Opinion |

Netanyahu Isn't the Problem. The Israeli People Are

The apartheid did not start with him and will not end with his departure

Gideon Levy
Gideon Levy
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Prime Minister Benjamin Netanyahu attends the weekly cabinet meeting in Jerusalem, March 10, 2019.
Prime Minister Benjamin Netanyahu attends the weekly cabinet meeting in Jerusalem, March 10, 2019.Credit: POOL/רויטרס
Gideon Levy
Gideon Levy

It’s not Prime Minister Benjamin Netanyahu, or at least not just him. One cannot blame one person, influential and powerful as he may be, for every evil, as his opponents and enemies do. The racism, extreme nationalism, divisiveness, incitement, hatred, anxiety and corruption is all because of Netanyahu, they say.

But it’s not so. His sins are innumerable and the damage he’s done immeasurable, and it would be great to have him out of our lives, but blaming everything on him is deceiving and a shirking of responsibility.

If Netanyahu is to blame for everything, then if we could just be rid of him, everything will go back to being good. Not so. If Netanyahu is to blame for everything, then we had nothing to do with the current state of affairs. Not so. Netanyahu has caused heavy damage, but behind him there’s a nation and voters and other elected officials, most of them not much different than him, and a public and a society and media outlets. The blame rests with them at least as much, if not more.

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Simply put, the people are the problem. Netanyahu has voters. There are those who vote for his kind. There are those who have hated Arabs long before Netanyahu. There are those who despise blacks, detest foreigners, exploit the weak and look down their noses at the whole world – and not because of Netanyahu. There are those who believe they are the chosen people and therefore deserve everything.

There are those who think that after the Holocaust, they are permitted to do anything. There are those who believe that Israel is tops in the world in every field, that international law doesn’t apply to it, and that no one can tell it what to do.

There are those who think Israelis are victims – always victims, the only victims – and that the whole world is against us. There are those who are convinced that Israel is allowed to do anything, simply because it can.

There are those who believe in the sword alone. There are those who champion aggression, in the territories and on the roads, and who don’t know any other language. There are unprecedented levels of ignorance.

There’s brainwashing to an extent unknown in a democracy. Is Netanyahu responsible for all of this? Come on.

The problem is the atmosphere, the spirit of the times, the values and outlooks that have become ingrained here during decades of Zionism.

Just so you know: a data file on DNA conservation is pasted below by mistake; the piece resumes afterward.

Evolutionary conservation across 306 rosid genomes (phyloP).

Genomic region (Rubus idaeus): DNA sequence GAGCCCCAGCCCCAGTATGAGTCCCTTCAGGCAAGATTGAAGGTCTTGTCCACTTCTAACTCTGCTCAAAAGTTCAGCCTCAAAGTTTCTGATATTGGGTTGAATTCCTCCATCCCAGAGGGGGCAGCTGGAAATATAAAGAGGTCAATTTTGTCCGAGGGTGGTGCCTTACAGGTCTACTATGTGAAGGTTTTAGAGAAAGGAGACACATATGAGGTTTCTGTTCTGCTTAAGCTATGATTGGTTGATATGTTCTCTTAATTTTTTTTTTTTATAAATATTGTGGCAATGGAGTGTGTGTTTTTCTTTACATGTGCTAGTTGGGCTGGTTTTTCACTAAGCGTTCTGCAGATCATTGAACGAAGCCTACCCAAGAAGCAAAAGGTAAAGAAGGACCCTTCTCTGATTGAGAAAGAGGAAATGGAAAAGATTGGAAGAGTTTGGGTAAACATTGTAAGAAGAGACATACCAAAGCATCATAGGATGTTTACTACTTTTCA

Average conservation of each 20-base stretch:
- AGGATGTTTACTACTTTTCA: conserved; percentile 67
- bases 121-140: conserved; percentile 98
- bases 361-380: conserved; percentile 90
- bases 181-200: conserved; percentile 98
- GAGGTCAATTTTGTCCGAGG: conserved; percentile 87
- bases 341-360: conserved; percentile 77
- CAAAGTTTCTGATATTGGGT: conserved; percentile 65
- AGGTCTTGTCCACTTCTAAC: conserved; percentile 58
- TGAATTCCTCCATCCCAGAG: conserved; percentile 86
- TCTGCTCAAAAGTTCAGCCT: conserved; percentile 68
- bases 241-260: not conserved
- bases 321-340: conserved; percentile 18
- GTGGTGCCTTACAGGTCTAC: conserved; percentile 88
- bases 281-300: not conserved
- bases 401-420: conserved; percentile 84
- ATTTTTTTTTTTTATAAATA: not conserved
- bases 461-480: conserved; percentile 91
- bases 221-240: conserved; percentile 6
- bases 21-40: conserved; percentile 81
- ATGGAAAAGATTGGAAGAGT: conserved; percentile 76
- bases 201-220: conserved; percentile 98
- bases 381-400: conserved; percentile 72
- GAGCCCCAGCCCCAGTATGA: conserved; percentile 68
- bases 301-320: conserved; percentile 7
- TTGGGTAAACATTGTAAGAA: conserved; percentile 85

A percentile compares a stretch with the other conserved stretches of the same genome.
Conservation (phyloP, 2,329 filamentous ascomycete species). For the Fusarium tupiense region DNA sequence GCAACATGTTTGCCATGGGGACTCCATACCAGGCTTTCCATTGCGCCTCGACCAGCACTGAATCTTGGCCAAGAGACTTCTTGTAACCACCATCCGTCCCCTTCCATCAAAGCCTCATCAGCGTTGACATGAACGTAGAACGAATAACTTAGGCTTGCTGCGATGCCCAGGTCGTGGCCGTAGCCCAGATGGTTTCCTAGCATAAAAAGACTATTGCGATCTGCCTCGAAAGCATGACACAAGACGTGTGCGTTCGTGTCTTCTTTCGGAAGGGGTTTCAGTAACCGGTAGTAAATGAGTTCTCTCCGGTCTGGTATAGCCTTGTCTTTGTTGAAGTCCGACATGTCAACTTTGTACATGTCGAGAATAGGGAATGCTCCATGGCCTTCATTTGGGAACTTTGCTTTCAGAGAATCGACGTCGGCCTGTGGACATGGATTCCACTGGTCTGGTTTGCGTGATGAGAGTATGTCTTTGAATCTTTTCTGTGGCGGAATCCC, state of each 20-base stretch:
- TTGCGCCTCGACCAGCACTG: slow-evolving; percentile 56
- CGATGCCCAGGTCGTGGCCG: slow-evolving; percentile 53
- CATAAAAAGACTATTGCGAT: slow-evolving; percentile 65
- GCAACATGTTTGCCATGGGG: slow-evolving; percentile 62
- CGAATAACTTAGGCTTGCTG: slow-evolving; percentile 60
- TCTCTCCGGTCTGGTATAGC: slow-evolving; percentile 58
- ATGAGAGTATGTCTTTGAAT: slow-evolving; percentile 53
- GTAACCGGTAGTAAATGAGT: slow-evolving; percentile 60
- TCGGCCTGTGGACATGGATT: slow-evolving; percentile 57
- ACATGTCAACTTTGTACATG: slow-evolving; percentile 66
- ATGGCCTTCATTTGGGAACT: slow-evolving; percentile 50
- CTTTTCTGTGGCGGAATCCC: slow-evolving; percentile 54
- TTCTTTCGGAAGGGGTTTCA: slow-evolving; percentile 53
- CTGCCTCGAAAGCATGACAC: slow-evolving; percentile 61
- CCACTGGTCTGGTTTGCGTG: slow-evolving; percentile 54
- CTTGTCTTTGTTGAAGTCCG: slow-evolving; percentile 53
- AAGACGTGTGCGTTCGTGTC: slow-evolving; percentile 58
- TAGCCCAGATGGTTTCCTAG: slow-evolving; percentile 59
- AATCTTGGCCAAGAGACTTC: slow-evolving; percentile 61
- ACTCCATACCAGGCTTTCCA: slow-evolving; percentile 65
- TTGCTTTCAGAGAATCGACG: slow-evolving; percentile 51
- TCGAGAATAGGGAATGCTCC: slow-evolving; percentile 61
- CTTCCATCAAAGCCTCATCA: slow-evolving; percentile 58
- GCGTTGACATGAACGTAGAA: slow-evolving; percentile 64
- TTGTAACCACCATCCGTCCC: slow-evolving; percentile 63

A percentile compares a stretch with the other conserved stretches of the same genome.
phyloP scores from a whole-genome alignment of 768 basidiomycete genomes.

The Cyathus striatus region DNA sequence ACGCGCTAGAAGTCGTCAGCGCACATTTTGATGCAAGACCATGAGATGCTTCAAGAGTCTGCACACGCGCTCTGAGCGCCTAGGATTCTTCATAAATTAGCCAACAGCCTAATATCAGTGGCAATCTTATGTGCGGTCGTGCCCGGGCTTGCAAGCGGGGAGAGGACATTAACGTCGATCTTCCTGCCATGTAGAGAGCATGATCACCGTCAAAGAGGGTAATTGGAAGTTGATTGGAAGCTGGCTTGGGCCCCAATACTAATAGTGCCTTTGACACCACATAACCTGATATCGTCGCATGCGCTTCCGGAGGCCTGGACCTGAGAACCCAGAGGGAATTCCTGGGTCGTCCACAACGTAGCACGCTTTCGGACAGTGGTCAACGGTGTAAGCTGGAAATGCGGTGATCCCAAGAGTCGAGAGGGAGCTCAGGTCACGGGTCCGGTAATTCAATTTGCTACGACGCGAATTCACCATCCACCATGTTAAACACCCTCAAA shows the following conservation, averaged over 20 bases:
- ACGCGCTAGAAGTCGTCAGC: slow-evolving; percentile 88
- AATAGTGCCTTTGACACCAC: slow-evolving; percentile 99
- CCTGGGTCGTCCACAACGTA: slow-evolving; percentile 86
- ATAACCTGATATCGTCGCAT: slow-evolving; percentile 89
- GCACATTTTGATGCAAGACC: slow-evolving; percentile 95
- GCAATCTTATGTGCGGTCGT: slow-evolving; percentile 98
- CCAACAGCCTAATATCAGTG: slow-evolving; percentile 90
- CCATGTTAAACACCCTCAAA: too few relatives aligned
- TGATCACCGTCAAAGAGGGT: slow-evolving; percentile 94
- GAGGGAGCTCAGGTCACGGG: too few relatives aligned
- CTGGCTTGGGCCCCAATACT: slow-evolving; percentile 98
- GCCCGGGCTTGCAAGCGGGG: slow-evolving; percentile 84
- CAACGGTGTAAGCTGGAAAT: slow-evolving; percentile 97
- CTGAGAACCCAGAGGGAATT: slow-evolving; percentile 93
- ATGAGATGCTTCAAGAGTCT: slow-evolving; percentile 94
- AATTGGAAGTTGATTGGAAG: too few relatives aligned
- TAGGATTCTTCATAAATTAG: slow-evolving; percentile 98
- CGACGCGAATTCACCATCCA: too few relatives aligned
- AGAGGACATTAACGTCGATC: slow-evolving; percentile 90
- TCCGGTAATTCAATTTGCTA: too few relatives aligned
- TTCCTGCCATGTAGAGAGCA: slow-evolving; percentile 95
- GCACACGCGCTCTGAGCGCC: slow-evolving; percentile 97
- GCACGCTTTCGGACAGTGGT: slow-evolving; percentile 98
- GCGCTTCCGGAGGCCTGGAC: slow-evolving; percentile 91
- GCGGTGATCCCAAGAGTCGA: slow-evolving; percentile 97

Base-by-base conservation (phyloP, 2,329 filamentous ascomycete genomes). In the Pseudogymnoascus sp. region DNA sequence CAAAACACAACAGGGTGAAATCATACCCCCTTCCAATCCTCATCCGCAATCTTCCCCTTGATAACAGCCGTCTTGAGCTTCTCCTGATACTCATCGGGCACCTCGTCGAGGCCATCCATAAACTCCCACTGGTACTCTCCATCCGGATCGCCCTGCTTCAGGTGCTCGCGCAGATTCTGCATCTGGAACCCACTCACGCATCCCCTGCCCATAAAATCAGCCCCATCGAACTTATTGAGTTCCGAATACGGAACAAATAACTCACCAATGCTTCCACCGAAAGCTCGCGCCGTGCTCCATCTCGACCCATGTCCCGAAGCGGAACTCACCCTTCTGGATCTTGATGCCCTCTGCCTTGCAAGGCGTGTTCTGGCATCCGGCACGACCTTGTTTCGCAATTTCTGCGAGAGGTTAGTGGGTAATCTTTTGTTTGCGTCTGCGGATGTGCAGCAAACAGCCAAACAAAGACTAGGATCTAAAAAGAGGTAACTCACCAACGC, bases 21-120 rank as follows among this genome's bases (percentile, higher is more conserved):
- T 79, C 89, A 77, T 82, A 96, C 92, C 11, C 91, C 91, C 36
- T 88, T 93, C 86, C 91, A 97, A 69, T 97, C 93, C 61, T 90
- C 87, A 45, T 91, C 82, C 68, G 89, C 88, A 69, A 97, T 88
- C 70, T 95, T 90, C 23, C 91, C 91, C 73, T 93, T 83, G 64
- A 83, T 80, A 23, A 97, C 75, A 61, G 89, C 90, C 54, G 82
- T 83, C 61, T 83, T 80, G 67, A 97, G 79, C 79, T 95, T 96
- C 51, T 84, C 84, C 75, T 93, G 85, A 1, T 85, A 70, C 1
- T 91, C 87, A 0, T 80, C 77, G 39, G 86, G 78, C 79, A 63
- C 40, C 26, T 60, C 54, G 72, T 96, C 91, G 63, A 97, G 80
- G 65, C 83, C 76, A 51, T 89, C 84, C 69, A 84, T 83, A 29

Netanyahu did not sow them and they will not be uprooted when he goes. Racism and xenophobia are deeply entrenched here, far more deeply than any Netanyahu. How could this be ascribed to the man on Balfour Street when it began long before he was chosen to be an envoy in Washington?

The apartheid did not start with him and will not end with his departure; it probably won’t even be dented. One of the most racist nations in the world cannot complain about its prime minister’s racism.

When public discourse is dominated by the right, is that because of Netanyahu? When the media is controlled by a single narrative, in which the right becomes the center, is that his fault? How much can one dismiss a people’s wishes, beliefs, values and choices? How can this all be blamed on one politician?

That there is no ideological alternative has nothing to do with Netanyahu.

That the election campaign is dealing only with nonsense is not because of him. That the center-left is afraid to utter a word is not his fault.

Netanyahu is the best thing to ever happen to Israeli politics – you can dump everything on him; he’s an inciter who sows fear and spreads lies, but too many are buying what he’s selling and his opponents are too few. Don’t make him the scapegoat – we are to blame.

The problem is not Netanyahu, but the admiration for him and the vacuum of opposition around him. Incitement is for the weak. If Israelis are so easily swayed by their prime minister, the problem is with them, not with him. Netanyahu, whom people call cynical, directs his poison at places where he knows he’ll be able to spread it easily.

It would be great if some local Nelson Mandela would arise, a brave leader with vision who would change the country’s basic values and lead a revolution. But no such person has been born here, and it’s doubtful he ever will be. I wish Netanyahu would disappear. But don’t say he ruined everything and that once he’s gone all will flourish. Netanyahu is Israel, and Israel is Netanyahu, even if Benny Gantz succeeds him.

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